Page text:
I had much second thought about whether I should even blog this one. You know, it so profoundly belongs in the Duh! category that I have actually created the Duh! category specifically for this post.
Now, fasten your seatbelt. I apologize for what you are about to see, but apparently people do write code as the example below. And I sh*t you not, you can’t really make this crap up, but this is what people do:
IF NOT Cust.ISEMPTY THEN REPEAT DoSomethingStupid(Cust); UNTIL Cust.NEXT = 0;
Let’s start with a disclaimer. As unbelievable as it may seem, code with along the lines of the “pattern” above did find its way into runtime, so I have to state this as directly as I possibly can: it is stupid. If you can’t see why it is stupid right away, then read about ISEMPTY first, and then read on.
As I said, this belongs to the Duh! category, and if you think so too, then there is no need to reed further, you won’t learn anything new.
I owe you a little background now. I would have never ever even thought of writing this post, not in my craziest dreams because I could never ever even have imagined that someone could do something as, well, sorry again, but something as stupid as this. But right after Waldo’s, Gary’s and my NAV TechDays 2016 session on Bad Habits of NAV Developers, a good friend of mine, who happens to be an escalation engineer with NAV support team (and those folks get to see more code than you and I will ever read, squared), approached me and told me: you should be careful with ISEMPTY!
“In what ways exactly should I be careful with ISEMPTY?” I said in disbelief.
And then she told me.
She told me that I couldn’t believe how many people complained to support about problems that arise from using ISEMPTY along the lines of the “pattern” from the beginning of this post. And she was dead serious.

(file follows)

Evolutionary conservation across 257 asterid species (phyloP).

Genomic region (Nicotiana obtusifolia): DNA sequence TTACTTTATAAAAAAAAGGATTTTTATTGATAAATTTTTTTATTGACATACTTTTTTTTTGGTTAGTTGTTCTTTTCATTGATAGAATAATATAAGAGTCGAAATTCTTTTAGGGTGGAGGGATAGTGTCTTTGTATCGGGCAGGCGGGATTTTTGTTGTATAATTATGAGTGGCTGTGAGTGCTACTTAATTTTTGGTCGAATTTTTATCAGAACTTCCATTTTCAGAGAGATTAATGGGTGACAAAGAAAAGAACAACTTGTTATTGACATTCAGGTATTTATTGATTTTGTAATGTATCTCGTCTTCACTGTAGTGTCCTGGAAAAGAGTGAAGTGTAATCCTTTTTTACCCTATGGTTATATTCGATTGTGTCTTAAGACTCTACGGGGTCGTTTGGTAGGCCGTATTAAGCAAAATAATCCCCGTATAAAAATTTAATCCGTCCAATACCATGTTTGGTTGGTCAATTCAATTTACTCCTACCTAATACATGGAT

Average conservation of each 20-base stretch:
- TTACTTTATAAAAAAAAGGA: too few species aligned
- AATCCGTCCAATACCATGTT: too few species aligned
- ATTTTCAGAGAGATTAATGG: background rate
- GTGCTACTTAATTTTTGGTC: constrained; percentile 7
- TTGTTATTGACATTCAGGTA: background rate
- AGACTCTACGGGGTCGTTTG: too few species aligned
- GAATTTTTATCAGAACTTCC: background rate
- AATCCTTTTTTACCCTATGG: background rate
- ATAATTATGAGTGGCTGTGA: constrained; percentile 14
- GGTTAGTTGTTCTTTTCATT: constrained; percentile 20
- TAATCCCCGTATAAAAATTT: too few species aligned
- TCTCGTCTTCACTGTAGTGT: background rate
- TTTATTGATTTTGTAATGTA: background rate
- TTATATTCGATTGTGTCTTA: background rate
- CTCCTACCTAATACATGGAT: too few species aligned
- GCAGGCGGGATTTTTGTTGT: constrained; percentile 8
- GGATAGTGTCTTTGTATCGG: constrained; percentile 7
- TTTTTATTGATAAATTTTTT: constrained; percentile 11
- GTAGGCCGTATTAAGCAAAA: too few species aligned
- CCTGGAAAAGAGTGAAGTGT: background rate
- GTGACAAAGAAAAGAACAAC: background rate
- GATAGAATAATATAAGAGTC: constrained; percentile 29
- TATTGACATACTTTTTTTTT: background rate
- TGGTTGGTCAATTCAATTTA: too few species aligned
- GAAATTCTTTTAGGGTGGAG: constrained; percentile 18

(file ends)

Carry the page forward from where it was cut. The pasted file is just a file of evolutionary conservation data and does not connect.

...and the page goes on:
So, this is why this post is here, and if you are still here with me, reading, in disbelief or otherwise, I hope you now agree with me that I simply had to write it.
And since I politely asked all the Duh! folks to not read further, if you are still here, it means that you are waiting for explanation why the example above was so incredibly stupid that it made me sleep an hour less just to be able to write this. So, here we go.
First of all, as you know now, ISEMPTY doesn’t really retrieve anything from the database. There is a universe-size difference between what Cust variable contains after this:
IF NOT Cust.ISEMPTY THEN
… and after this:
IF NOT Cust.FINDFIRST THEN
I hope you understand that. If not, then go back to my ISEMPTY post again and REPEAT reading UNTIL clear.
I believe that “I have heard that I should use ISEMPTY instead of FINDFIRST” postulate comes from “you should use ISEMPTY instead of FINDFIRST when you want to check if there are records there”. But people not always listen throughout, so the first part sticks, the second doesn’t.